Physicians' Academy for Cardiovascular Education

Primary prevention of cancer and CVD with aspirin use for over 5 years gives net long-term benefit

Aug. 11, 2014 - news

Long-term aspirin use lowers the risk of cancer, myocardial infarction (MI) or stroke events. Reduced incidence of CV events with aspirin use has previously been described, but aspirin use is also associated with an age-dependent increased risk of bleeding. Thus, risks and benefits need to be balanced. Evidence was also accumulating that supports a role for aspirin in cancer prevention. To date, no comprehensive data were available on the net benefit of aspirin that could support routine use in the general population. A review of currently available data now published the benefits and harms of prophylactic use of aspirin in the general population, with long-term follow-up.
The results show that aspirin use is associated with a cancer prevention benefit. A reduction in cancer incidence is seen after 3 years of aspirin use, while a minimum of 5 years is needed for mortality reduction. These effects were observed for all daily doses above 75 mg, and no greater benefit was found with increasing doses, in average-risk individuals.
When used as primary prevention, aspirin also reduced serious vascular events in patients at average or low risk (0.51% vs. 0.57% per year), mostly accounted for by a reduction in non-fatal MI. Generally, the CV effect of aspirin was similar in men and women, although the effect of aspirin on coronary heart disease was larger in men and the effect on stroke was larger in women. No reduction was seen in CV mortality in primary prevention trials.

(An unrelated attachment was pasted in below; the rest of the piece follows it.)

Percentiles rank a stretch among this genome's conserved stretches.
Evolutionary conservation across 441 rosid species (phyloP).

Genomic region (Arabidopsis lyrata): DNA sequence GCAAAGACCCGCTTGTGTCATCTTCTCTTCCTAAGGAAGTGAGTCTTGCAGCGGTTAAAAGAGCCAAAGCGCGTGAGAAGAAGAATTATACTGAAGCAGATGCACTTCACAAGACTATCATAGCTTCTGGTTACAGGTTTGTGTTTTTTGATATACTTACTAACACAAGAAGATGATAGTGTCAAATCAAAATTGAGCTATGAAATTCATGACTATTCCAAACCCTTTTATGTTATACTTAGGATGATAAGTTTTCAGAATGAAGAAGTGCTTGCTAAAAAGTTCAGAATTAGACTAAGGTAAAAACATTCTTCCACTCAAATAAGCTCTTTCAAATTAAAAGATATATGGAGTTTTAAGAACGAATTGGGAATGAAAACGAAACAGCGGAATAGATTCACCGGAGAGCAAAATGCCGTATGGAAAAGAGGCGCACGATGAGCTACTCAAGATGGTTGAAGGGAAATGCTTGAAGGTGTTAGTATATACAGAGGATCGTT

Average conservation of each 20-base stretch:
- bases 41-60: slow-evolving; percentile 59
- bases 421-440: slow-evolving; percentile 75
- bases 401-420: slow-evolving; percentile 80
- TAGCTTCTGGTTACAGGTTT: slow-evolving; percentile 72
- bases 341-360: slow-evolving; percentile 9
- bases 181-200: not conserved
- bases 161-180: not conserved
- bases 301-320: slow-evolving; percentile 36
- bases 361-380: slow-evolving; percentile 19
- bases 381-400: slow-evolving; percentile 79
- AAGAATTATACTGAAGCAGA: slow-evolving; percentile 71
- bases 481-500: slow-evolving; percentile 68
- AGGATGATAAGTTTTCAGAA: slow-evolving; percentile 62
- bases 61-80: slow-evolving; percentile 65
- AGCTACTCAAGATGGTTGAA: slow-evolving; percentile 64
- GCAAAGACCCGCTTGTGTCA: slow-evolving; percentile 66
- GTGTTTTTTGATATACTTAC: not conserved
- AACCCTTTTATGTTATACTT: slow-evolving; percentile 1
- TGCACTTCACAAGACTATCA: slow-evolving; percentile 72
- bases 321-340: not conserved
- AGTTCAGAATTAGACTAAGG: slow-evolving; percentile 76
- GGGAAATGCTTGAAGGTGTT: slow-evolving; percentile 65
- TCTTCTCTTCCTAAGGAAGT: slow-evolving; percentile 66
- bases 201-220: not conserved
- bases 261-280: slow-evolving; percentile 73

A relative increase of 32-36% in haemorrhagic strokes is reported for aspirin users, from a baseline rate of 0.03% per year. Extracranial bleeds, most of which are gastrointestinal, are more common with 0.7 per 1000 per year, which is increased by about 30-70% with low- or standard-dose aspirin. Rates of gastrointestinal complications and fatality rates show a steep increase in people of 70 years and older, but are generally low below 70 years.
In overall benefit-harm analyses, among individuals taking aspirin for 10 years, the number of men with a cancer, MI or stroke event over a 15-year period, would be (relatively) reduced by 9% and the number of women by 7%. The analyses suggested that a lower cancer incidence accounted for 61-80% of the overall benefit, with a conservative estimate yielding absolute reductions ranging from 0.68% to 3.09%. Major bleeding events would increase by between 0.16% (absolute: 0.21%) and 0.81% (1.05%)  from baseline rates of 0.57% to 2.37% over a 15-year period, depending on age and sex. Absolute benefits are greatest in men and at older ages, as they have higher baseline event rates.
While previous analyses on the value of aspirin prophylaxis for CVD benefits in the general population did not show clear benefits, the current analysis of aspirin’s effects on individual cancers, CVD and its harm does suggest favourable benefit-harm profile, with a minimum of 5 years of aspirin use. Longer use probably has greater benefits, but it is uncertain at which age aspirin use should be stopped.
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